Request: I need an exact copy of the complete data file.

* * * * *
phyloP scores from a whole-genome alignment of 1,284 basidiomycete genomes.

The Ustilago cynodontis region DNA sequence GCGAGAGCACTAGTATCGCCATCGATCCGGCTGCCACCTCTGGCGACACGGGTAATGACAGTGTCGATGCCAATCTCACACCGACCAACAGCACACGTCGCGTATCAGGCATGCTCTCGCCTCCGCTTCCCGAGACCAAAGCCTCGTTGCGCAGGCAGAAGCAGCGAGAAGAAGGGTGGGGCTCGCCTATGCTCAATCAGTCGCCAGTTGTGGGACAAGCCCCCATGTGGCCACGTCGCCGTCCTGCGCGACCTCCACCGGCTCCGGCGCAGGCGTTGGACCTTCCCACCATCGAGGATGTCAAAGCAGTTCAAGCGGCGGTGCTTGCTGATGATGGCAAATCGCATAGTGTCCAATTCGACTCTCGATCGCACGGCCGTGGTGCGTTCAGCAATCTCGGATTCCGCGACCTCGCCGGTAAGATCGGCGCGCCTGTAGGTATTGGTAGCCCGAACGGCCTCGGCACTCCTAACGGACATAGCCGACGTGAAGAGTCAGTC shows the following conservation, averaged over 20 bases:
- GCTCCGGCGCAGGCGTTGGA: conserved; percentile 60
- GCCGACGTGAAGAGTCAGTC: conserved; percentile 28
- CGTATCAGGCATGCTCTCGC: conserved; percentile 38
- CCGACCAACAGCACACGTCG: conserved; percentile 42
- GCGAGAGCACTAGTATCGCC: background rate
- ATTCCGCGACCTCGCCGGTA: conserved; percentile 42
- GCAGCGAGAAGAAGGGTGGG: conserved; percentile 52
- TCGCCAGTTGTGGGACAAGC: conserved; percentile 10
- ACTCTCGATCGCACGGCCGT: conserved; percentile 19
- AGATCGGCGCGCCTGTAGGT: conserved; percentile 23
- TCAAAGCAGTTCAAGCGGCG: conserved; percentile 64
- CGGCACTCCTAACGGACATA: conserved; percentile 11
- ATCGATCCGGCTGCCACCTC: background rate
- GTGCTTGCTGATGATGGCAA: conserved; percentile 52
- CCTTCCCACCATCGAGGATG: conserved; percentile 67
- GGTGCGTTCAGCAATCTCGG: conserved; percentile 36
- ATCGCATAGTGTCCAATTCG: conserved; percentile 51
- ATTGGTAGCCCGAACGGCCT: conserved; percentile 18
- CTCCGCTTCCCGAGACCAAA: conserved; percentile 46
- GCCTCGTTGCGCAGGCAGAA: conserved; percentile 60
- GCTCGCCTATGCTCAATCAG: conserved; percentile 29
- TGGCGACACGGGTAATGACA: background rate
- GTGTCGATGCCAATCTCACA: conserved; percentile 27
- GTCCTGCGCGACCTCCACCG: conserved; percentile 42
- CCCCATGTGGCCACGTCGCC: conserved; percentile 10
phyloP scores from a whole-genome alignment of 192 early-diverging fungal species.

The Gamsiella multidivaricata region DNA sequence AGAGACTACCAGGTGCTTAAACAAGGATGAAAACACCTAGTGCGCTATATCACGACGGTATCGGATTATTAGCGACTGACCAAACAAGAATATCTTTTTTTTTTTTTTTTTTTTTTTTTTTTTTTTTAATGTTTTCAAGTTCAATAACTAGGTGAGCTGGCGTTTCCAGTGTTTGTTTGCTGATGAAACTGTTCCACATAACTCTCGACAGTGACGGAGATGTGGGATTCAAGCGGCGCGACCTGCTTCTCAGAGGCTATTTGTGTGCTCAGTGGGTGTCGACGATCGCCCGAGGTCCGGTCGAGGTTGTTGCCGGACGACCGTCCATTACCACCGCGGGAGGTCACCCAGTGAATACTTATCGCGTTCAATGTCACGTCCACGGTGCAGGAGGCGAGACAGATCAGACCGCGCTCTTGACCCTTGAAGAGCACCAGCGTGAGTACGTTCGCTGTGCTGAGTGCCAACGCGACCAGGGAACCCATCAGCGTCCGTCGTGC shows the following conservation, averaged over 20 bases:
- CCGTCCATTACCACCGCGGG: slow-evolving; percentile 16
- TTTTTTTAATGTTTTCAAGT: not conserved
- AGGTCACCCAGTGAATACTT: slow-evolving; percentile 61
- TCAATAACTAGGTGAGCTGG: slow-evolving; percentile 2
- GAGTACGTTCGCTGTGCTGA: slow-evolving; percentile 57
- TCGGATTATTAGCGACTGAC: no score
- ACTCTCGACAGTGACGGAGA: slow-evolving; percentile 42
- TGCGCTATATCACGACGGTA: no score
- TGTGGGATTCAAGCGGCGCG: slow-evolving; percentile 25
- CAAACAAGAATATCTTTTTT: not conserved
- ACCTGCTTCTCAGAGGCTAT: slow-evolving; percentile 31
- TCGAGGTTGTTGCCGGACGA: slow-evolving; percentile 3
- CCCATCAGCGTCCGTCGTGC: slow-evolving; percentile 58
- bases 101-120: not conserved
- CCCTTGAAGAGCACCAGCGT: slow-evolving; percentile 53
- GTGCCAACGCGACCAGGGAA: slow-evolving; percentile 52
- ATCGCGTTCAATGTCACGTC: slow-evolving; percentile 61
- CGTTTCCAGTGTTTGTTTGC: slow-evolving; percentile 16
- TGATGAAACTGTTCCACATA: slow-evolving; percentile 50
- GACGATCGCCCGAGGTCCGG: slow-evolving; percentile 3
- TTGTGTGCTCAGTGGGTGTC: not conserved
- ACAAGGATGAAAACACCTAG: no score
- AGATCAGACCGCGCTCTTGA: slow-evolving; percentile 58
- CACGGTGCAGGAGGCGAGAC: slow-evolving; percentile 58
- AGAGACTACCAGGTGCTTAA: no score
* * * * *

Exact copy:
phyloP scores from a whole-genome alignment of 1,284 basidiomycete genomes.

The Ustilago cynodontis region DNA sequence GCGAGAGCACTAGTATCGCCATCGATCCGGCTGCCACCTCTGGCGACACGGGTAATGACAGTGTCGATGCCAATCTCACACCGACCAACAGCACACGTCGCGTATCAGGCATGCTCTCGCCTCCGCTTCCCGAGACCAAAGCCTCGTTGCGCAGGCAGAAGCAGCGAGAAGAAGGGTGGGGCTCGCCTATGCTCAATCAGTCGCCAGTTGTGGGACAAGCCCCCATGTGGCCACGTCGCCGTCCTGCGCGACCTCCACCGGCTCCGGCGCAGGCGTTGGACCTTCCCACCATCGAGGATGTCAAAGCAGTTCAAGCGGCGGTGCTTGCTGATGATGGCAAATCGCATAGTGTCCAATTCGACTCTCGATCGCACGGCCGTGGTGCGTTCAGCAATCTCGGATTCCGCGACCTCGCCGGTAAGATCGGCGCGCCTGTAGGTATTGGTAGCCCGAACGGCCTCGGCACTCCTAACGGACATAGCCGACGTGAAGAGTCAGTC shows the following conservation, averaged over 20 bases:
- GCTCCGGCGCAGGCGTTGGA: conserved; percentile 60
- GCCGACGTGAAGAGTCAGTC: conserved; percentile 28
- CGTATCAGGCATGCTCTCGC: conserved; percentile 38
- CCGACCAACAGCACACGTCG: conserved; percentile 42
- GCGAGAGCACTAGTATCGCC: background rate
- ATTCCGCGACCTCGCCGGTA: conserved; percentile 42
- GCAGCGAGAAGAAGGGTGGG: conserved; percentile 52
- TCGCCAGTTGTGGGACAAGC: conserved; percentile 10
- ACTCTCGATCGCACGGCCGT: conserved; percentile 19
- AGATCGGCGCGCCTGTAGGT: conserved; percentile 23
- TCAAAGCAGTTCAAGCGGCG: conserved; percentile 64
- CGGCACTCCTAACGGACATA: conserved; percentile 11
- ATCGATCCGGCTGCCACCTC: background rate
- GTGCTTGCTGATGATGGCAA: conserved; percentile 52
- CCTTCCCACCATCGAGGATG: conserved; percentile 67
- GGTGCGTTCAGCAATCTCGG: conserved; percentile 36
- ATCGCATAGTGTCCAATTCG: conserved; percentile 51
- ATTGGTAGCCCGAACGGCCT: conserved; percentile 18
- CTCCGCTTCCCGAGACCAAA: conserved; percentile 46
- GCCTCGTTGCGCAGGCAGAA: conserved; percentile 60
- GCTCGCCTATGCTCAATCAG: conserved; percentile 29
- TGGCGACACGGGTAATGACA: background rate
- GTGTCGATGCCAATCTCACA: conserved; percentile 27
- GTCCTGCGCGACCTCCACCG: conserved; percentile 42
- CCCCATGTGGCCACGTCGCC: conserved; percentile 10
phyloP scores from a whole-genome alignment of 192 early-diverging fungal species.

The Gamsiella multidivaricata region DNA sequence AGAGACTACCAGGTGCTTAAACAAGGATGAAAACACCTAGTGCGCTATATCACGACGGTATCGGATTATTAGCGACTGACCAAACAAGAATATCTTTTTTTTTTTTTTTTTTTTTTTTTTTTTTTTTAATGTTTTCAAGTTCAATAACTAGGTGAGCTGGCGTTTCCAGTGTTTGTTTGCTGATGAAACTGTTCCACATAACTCTCGACAGTGACGGAGATGTGGGATTCAAGCGGCGCGACCTGCTTCTCAGAGGCTATTTGTGTGCTCAGTGGGTGTCGACGATCGCCCGAGGTCCGGTCGAGGTTGTTGCCGGACGACCGTCCATTACCACCGCGGGAGGTCACCCAGTGAATACTTATCGCGTTCAATGTCACGTCCACGGTGCAGGAGGCGAGACAGATCAGACCGCGCTCTTGACCCTTGAAGAGCACCAGCGTGAGTACGTTCGCTGTGCTGAGTGCCAACGCGACCAGGGAACCCATCAGCGTCCGTCGTGC shows the following conservation, averaged over 20 bases:
- CCGTCCATTACCACCGCGGG: slow-evolving; percentile 16
- TTTTTTTAATGTTTTCAAGT: not conserved
- AGGTCACCCAGTGAATACTT: slow-evolving; percentile 61
- TCAATAACTAGGTGAGCTGG: slow-evolving; percentile 2
- GAGTACGTTCGCTGTGCTGA: slow-evolving; percentile 57
- TCGGATTATTAGCGACTGAC: no score
- ACTCTCGACAGTGACGGAGA: slow-evolving; percentile 42
- TGCGCTATATCACGACGGTA: no score
- TGTGGGATTCAAGCGGCGCG: slow-evolving; percentile 25
- CAAACAAGAATATCTTTTTT: not conserved
- ACCTGCTTCTCAGAGGCTAT: slow-evolving; percentile 31
- TCGAGGTTGTTGCCGGACGA: slow-evolving; percentile 3
- CCCATCAGCGTCCGTCGTGC: slow-evolving; percentile 58
- bases 101-120: not conserved
- CCCTTGAAGAGCACCAGCGT: slow-evolving; percentile 53
- GTGCCAACGCGACCAGGGAA: slow-evolving; percentile 52
- ATCGCGTTCAATGTCACGTC: slow-evolving; percentile 61
- CGTTTCCAGTGTTTGTTTGC: slow-evolving; percentile 16
- TGATGAAACTGTTCCACATA: slow-evolving; percentile 50
- GACGATCGCCCGAGGTCCGG: slow-evolving; percentile 3
- TTGTGTGCTCAGTGGGTGTC: not conserved
- ACAAGGATGAAAACACCTAG: no score
- AGATCAGACCGCGCTCTTGA: slow-evolving; percentile 58
- CACGGTGCAGGAGGCGAGAC: slow-evolving; percentile 58
- AGAGACTACCAGGTGCTTAA: no score